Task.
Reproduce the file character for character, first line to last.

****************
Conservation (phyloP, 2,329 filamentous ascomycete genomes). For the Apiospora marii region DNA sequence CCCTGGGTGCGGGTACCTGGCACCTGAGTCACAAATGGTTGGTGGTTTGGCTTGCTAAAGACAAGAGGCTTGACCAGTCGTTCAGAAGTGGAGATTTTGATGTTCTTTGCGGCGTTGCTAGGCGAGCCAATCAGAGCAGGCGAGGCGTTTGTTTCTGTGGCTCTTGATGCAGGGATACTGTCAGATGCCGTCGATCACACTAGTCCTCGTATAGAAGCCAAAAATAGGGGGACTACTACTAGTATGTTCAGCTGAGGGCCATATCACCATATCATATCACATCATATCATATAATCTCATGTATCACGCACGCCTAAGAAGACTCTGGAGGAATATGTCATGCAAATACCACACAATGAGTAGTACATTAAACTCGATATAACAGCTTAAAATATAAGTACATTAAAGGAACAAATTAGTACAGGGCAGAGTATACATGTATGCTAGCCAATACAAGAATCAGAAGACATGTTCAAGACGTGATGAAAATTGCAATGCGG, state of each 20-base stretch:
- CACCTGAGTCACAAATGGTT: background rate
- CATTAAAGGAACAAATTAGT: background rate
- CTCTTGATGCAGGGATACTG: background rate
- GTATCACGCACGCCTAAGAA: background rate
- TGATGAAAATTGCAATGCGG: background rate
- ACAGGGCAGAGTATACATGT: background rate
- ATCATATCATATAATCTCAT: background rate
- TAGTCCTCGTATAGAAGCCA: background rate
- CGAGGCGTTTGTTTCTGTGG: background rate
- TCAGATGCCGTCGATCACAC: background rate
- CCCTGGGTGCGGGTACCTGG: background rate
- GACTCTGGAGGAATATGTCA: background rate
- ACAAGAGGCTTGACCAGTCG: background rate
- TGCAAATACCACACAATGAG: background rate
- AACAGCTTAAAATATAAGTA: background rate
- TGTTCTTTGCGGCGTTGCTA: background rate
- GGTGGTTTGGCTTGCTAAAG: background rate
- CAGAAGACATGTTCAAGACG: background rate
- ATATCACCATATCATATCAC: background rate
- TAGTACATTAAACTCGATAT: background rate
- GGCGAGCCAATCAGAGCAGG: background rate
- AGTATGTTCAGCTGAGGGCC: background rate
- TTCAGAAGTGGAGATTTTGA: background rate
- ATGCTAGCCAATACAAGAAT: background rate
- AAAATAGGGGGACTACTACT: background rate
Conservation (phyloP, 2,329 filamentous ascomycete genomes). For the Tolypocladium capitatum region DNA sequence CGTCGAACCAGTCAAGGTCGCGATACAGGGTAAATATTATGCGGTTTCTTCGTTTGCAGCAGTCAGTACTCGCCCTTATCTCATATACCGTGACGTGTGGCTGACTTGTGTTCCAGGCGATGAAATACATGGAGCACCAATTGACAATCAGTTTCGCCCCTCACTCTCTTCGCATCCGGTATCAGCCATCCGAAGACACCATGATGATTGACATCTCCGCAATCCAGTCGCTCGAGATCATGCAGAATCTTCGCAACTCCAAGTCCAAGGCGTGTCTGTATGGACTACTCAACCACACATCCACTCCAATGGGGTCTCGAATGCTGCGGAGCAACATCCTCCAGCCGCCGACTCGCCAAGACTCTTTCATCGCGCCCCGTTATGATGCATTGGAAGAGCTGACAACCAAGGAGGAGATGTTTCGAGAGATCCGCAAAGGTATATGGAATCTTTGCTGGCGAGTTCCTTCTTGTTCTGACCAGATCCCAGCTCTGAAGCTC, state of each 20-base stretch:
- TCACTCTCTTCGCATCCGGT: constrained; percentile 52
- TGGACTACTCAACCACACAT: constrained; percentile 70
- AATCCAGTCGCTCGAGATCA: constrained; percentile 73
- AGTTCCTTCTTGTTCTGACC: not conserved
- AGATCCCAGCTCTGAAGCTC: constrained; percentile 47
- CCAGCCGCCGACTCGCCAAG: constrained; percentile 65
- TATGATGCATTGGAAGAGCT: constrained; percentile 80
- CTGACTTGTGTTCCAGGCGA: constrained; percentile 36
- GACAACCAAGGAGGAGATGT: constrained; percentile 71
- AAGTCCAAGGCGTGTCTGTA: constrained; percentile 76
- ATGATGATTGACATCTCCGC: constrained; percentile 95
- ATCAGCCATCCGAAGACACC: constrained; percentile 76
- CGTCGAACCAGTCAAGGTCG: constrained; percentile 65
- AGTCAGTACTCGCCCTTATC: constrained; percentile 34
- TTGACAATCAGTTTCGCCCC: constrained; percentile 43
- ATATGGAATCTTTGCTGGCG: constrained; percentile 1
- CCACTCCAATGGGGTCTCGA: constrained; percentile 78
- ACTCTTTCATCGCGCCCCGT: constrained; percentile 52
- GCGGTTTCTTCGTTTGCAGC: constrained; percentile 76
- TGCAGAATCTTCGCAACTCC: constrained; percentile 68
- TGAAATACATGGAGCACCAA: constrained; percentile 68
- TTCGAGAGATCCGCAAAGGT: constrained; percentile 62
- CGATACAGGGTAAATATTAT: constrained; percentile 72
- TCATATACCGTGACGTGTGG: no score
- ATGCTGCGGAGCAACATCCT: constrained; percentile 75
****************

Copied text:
Conservation (phyloP, 2,329 filamentous ascomycete genomes). For the Apiospora marii region DNA sequence CCCTGGGTGCGGGTACCTGGCACCTGAGTCACAAATGGTTGGTGGTTTGGCTTGCTAAAGACAAGAGGCTTGACCAGTCGTTCAGAAGTGGAGATTTTGATGTTCTTTGCGGCGTTGCTAGGCGAGCCAATCAGAGCAGGCGAGGCGTTTGTTTCTGTGGCTCTTGATGCAGGGATACTGTCAGATGCCGTCGATCACACTAGTCCTCGTATAGAAGCCAAAAATAGGGGGACTACTACTAGTATGTTCAGCTGAGGGCCATATCACCATATCATATCACATCATATCATATAATCTCATGTATCACGCACGCCTAAGAAGACTCTGGAGGAATATGTCATGCAAATACCACACAATGAGTAGTACATTAAACTCGATATAACAGCTTAAAATATAAGTACATTAAAGGAACAAATTAGTACAGGGCAGAGTATACATGTATGCTAGCCAATACAAGAATCAGAAGACATGTTCAAGACGTGATGAAAATTGCAATGCGG, state of each 20-base stretch:
- CACCTGAGTCACAAATGGTT: background rate
- CATTAAAGGAACAAATTAGT: background rate
- CTCTTGATGCAGGGATACTG: background rate
- GTATCACGCACGCCTAAGAA: background rate
- TGATGAAAATTGCAATGCGG: background rate
- ACAGGGCAGAGTATACATGT: background rate
- ATCATATCATATAATCTCAT: background rate
- TAGTCCTCGTATAGAAGCCA: background rate
- CGAGGCGTTTGTTTCTGTGG: background rate
- TCAGATGCCGTCGATCACAC: background rate
- CCCTGGGTGCGGGTACCTGG: background rate
- GACTCTGGAGGAATATGTCA: background rate
- ACAAGAGGCTTGACCAGTCG: background rate
- TGCAAATACCACACAATGAG: background rate
- AACAGCTTAAAATATAAGTA: background rate
- TGTTCTTTGCGGCGTTGCTA: background rate
- GGTGGTTTGGCTTGCTAAAG: background rate
- CAGAAGACATGTTCAAGACG: background rate
- ATATCACCATATCATATCAC: background rate
- TAGTACATTAAACTCGATAT: background rate
- GGCGAGCCAATCAGAGCAGG: background rate
- AGTATGTTCAGCTGAGGGCC: background rate
- TTCAGAAGTGGAGATTTTGA: background rate
- ATGCTAGCCAATACAAGAAT: background rate
- AAAATAGGGGGACTACTACT: background rate
Conservation (phyloP, 2,329 filamentous ascomycete genomes). For the Tolypocladium capitatum region DNA sequence CGTCGAACCAGTCAAGGTCGCGATACAGGGTAAATATTATGCGGTTTCTTCGTTTGCAGCAGTCAGTACTCGCCCTTATCTCATATACCGTGACGTGTGGCTGACTTGTGTTCCAGGCGATGAAATACATGGAGCACCAATTGACAATCAGTTTCGCCCCTCACTCTCTTCGCATCCGGTATCAGCCATCCGAAGACACCATGATGATTGACATCTCCGCAATCCAGTCGCTCGAGATCATGCAGAATCTTCGCAACTCCAAGTCCAAGGCGTGTCTGTATGGACTACTCAACCACACATCCACTCCAATGGGGTCTCGAATGCTGCGGAGCAACATCCTCCAGCCGCCGACTCGCCAAGACTCTTTCATCGCGCCCCGTTATGATGCATTGGAAGAGCTGACAACCAAGGAGGAGATGTTTCGAGAGATCCGCAAAGGTATATGGAATCTTTGCTGGCGAGTTCCTTCTTGTTCTGACCAGATCCCAGCTCTGAAGCTC, state of each 20-base stretch:
- TCACTCTCTTCGCATCCGGT: constrained; percentile 52
- TGGACTACTCAACCACACAT: constrained; percentile 70
- AATCCAGTCGCTCGAGATCA: constrained; percentile 73
- AGTTCCTTCTTGTTCTGACC: not conserved
- AGATCCCAGCTCTGAAGCTC: constrained; percentile 47
- CCAGCCGCCGACTCGCCAAG: constrained; percentile 65
- TATGATGCATTGGAAGAGCT: constrained; percentile 80
- CTGACTTGTGTTCCAGGCGA: constrained; percentile 36
- GACAACCAAGGAGGAGATGT: constrained; percentile 71
- AAGTCCAAGGCGTGTCTGTA: constrained; percentile 76
- ATGATGATTGACATCTCCGC: constrained; percentile 95
- ATCAGCCATCCGAAGACACC: constrained; percentile 76
- CGTCGAACCAGTCAAGGTCG: constrained; percentile 65
- AGTCAGTACTCGCCCTTATC: constrained; percentile 34
- TTGACAATCAGTTTCGCCCC: constrained; percentile 43
- ATATGGAATCTTTGCTGGCG: constrained; percentile 1
- CCACTCCAATGGGGTCTCGA: constrained; percentile 78
- ACTCTTTCATCGCGCCCCGT: constrained; percentile 52
- GCGGTTTCTTCGTTTGCAGC: constrained; percentile 76
- TGCAGAATCTTCGCAACTCC: constrained; percentile 68
- TGAAATACATGGAGCACCAA: constrained; percentile 68
- TTCGAGAGATCCGCAAAGGT: constrained; percentile 62
- CGATACAGGGTAAATATTAT: constrained; percentile 72
- TCATATACCGTGACGTGTGG: no score
- ATGCTGCGGAGCAACATCCT: constrained; percentile 75